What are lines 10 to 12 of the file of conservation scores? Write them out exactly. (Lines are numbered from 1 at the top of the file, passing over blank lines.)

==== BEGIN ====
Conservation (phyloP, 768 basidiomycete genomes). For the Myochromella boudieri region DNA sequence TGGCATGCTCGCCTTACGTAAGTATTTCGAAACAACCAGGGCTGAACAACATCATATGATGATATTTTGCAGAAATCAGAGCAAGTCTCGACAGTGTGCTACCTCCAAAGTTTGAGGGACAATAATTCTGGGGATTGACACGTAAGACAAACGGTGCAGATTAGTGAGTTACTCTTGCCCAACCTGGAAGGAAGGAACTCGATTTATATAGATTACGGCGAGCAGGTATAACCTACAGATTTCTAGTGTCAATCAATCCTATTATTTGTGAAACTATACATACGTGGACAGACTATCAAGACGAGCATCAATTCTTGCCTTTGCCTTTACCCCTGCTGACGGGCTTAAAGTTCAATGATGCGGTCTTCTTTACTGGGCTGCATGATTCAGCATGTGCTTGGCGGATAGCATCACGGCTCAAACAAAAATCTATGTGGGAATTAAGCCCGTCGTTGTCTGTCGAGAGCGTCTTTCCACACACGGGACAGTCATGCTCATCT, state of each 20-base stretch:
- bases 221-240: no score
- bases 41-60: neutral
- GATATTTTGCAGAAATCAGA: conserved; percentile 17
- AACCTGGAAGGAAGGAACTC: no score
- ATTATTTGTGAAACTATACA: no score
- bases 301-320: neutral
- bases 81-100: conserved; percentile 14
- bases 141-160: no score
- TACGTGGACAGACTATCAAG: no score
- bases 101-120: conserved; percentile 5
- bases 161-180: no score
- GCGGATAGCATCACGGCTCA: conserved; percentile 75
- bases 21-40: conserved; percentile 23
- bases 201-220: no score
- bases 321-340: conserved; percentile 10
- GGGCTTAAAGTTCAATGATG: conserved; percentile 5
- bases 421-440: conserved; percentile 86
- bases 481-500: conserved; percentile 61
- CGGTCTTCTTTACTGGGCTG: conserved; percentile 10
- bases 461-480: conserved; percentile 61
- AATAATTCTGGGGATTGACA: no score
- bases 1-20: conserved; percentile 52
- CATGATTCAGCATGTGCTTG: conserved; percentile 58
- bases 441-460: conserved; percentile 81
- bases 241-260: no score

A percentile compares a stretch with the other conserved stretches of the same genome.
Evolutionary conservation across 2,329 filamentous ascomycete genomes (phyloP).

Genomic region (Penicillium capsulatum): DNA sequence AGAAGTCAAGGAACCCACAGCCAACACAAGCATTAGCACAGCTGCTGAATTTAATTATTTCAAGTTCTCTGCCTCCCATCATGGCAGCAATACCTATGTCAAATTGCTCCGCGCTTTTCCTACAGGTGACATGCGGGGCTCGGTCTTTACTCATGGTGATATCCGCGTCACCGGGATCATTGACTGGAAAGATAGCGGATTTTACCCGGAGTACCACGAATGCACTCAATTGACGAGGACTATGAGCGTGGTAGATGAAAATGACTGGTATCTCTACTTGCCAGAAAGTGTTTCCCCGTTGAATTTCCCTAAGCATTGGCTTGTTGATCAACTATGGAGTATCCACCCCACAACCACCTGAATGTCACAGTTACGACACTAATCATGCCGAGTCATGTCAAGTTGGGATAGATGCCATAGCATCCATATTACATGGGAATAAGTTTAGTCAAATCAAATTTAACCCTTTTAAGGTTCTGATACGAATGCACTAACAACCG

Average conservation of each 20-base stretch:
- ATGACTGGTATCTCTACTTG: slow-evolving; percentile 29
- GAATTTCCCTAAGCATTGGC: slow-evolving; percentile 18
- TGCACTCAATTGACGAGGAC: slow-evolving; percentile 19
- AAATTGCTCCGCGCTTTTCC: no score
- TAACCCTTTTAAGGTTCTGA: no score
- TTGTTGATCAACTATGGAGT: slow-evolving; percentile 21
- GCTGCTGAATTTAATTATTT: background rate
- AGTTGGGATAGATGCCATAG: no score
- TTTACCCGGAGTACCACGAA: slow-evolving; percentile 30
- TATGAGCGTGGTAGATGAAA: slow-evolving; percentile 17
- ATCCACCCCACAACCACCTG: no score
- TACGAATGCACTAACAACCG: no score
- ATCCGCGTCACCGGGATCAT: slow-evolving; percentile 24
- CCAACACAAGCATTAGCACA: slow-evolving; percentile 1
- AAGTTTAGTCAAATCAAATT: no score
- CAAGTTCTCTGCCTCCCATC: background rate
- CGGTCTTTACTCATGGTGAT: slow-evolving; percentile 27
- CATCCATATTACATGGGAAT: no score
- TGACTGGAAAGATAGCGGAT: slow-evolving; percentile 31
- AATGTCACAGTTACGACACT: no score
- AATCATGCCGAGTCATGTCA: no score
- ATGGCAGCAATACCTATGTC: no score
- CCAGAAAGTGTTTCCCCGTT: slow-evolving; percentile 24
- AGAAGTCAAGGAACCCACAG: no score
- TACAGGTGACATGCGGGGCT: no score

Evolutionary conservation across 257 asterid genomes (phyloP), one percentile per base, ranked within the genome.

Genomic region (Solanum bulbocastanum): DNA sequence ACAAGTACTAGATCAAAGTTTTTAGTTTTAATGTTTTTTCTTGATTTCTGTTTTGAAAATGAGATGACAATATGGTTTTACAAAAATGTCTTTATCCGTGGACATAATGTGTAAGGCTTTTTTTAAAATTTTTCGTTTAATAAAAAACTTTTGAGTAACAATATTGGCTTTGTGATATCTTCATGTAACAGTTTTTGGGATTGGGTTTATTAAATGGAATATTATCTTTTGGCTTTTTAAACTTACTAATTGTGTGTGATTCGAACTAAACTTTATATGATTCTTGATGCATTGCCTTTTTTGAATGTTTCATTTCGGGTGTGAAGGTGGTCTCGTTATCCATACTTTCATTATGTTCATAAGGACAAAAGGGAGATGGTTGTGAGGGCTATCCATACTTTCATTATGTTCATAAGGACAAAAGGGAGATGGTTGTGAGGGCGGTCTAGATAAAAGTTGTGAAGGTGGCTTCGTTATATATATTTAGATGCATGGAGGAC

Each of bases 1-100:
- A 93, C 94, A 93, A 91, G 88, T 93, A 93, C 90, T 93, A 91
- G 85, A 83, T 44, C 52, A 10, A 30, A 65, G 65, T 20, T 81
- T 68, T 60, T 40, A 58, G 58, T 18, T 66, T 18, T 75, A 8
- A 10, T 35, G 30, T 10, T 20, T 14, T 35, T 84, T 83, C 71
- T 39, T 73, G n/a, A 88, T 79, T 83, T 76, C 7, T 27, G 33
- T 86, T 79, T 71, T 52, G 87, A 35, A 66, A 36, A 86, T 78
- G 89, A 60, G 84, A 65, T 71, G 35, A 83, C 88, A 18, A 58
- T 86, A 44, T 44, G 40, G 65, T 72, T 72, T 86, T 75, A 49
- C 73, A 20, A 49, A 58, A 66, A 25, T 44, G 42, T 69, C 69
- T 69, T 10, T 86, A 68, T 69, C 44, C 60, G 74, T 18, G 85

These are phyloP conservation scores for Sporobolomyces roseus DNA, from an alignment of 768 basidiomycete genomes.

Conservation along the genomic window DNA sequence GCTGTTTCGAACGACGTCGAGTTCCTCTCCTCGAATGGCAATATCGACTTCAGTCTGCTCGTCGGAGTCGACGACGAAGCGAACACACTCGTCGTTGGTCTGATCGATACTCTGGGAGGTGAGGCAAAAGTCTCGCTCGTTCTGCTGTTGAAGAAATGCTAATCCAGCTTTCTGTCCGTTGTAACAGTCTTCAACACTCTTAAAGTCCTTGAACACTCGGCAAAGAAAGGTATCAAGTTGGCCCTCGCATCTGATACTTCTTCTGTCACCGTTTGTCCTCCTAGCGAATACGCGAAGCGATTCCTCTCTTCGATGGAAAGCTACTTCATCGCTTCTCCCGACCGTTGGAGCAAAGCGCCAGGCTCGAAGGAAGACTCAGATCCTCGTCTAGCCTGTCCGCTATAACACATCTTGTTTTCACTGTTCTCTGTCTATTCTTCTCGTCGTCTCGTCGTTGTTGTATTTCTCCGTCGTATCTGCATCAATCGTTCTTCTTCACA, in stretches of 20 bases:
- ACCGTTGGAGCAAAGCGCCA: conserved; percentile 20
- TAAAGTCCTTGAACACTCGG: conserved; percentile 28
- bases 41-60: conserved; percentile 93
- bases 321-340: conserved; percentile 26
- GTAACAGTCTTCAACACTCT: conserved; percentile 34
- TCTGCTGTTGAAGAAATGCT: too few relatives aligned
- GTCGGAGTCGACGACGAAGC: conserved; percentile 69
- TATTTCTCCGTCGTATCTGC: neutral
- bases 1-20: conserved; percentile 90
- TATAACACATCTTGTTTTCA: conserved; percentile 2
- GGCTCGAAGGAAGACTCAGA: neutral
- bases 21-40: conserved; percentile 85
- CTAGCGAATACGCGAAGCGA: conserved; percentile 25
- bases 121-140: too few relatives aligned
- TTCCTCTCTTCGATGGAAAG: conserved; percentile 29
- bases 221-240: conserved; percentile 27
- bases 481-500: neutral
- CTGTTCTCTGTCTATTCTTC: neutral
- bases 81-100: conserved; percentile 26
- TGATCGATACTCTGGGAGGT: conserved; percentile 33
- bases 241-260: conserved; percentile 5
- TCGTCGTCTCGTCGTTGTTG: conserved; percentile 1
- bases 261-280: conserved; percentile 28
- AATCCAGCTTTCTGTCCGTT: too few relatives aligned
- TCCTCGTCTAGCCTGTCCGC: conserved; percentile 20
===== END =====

- TACGTGGACAGACTATCAAG: no score
- bases 101-120: conserved; percentile 5
- bases 161-180: no score